Forces loyal to Syria's President Bashar al-Assad stand in the al-Khafsa area on the western bank of the Euphrates River, Syria, March 9, 2017

commentary

(The National Interest)

January 4, 2018

Where Is Assad Getting His Fighters from? (It's Not Just Lebanon and Iraq)

Forces loyal to Syria's President Bashar al-Assad stand in the al-Khafsa area on the western bank of the Euphrates River, Syria, March 9, 2017

Photo handout by SANA via Reuters

by Colin P. Clarke and Phillip Smyth

In early December, senior Trump administration officials suggested that approximately 80 percent of Syrian leader Bashar al-Assad's defense against insurgents in the country's ongoing civil war is being provided by forces imported from outside of the country. The lion's share of these fighters is being trained and equipped by Iran, the Assad regime's most ardent supporter.

Interestingly, however, these foreign fighters, almost of all which are Shia Muslims, are not merely comprised of Lebanese and Iraqis, but include significant numbers of militants from South Asia—mainly Afghanistan and Pakistan—which adds an entirely new dimension to Syria's ongoing civil war, now entering its seventh year.

As the civil war in Syria drags on, the Assad regime has been plagued by casualties and desertions. Many of its fighters have been killed or injured on the battlefield and to make up for these manpower shortages, the regime has looked to Iran to help recruit new fighters. Iran has been able to leverage the sectarian nature of the conflict in Syria to help rally Afghans living in Iran as refugees, of which there are approximately three million.

The Afghan fighters belong to a division known as Liwa Fatemiyoun, which is under the command and control of Iran's Islamic Revolutionary Guards Corps (IRGC) and according to official Iranian sources, numbers between 10,000 to 12,000 fighters. Many of these militants have experienced major combat action in Syria in Aleppo, Deraa, Damascus, Latakia and the Qalamoun region. Some reports indicate that hundreds have already died fighting in Syria.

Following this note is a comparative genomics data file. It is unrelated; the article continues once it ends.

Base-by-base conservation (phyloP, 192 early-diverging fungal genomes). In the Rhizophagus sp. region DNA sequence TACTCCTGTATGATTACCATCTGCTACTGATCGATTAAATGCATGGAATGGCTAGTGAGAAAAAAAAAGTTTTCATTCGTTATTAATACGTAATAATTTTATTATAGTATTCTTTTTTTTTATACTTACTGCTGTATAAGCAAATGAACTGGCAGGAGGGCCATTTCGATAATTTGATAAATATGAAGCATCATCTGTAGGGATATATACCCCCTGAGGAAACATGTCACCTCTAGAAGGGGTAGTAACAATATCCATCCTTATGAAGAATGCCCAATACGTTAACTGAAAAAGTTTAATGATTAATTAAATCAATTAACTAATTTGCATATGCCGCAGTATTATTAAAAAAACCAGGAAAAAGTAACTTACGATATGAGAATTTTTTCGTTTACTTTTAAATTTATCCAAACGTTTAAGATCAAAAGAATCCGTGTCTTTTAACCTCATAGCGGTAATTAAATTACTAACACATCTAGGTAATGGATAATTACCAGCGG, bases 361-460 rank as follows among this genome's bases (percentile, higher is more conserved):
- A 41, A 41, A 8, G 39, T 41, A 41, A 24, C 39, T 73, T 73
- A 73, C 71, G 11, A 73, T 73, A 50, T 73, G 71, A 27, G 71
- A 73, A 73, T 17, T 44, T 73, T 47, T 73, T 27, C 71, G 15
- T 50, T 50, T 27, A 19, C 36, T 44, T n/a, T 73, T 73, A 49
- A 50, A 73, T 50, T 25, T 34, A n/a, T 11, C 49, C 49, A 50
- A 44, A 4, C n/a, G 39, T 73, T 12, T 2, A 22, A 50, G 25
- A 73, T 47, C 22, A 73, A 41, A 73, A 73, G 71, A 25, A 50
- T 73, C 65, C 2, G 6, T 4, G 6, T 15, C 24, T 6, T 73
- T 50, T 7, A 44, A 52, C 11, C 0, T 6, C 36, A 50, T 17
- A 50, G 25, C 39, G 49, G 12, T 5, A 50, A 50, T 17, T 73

Some fighters are purely mercenaries motivated by money, and some are enticed by promises of legal residency status and residency permits for their families back in Iran. Others are induced by the honorific “defenders of the shrine,” believing it is a religious duty to protect holy Shia shrines in Syria, including the shrine of Sayyida Zainab, revered by Shia Muslims as it supposedly contains the grave of the Prophet Muhammad's granddaughter. In many cases, recruitment standards appear to be quite low. Criminals and other undesirables are oftentimes among the regime forces, considered the equivalent of cannon fodder by Assad, where they are dispatched to the frontlines in Syria....

The remainder of this commentary is available on nationalinterest.org.


Colin P. Clarke is a political scientist at RAND Corporation and an associate fellow at the International Centre for Counter-Terrorism (ICCT)-The Hague. Phillip Smyth is an adjunct fellow at the Washington Institute for Near East Policy who focuses on Shia militia groups.

This commentary originally appeared on The National Interest on January 2, 2018. Commentary gives RAND researchers a platform to convey insights based on their professional expertise and often on their peer-reviewed research and analysis.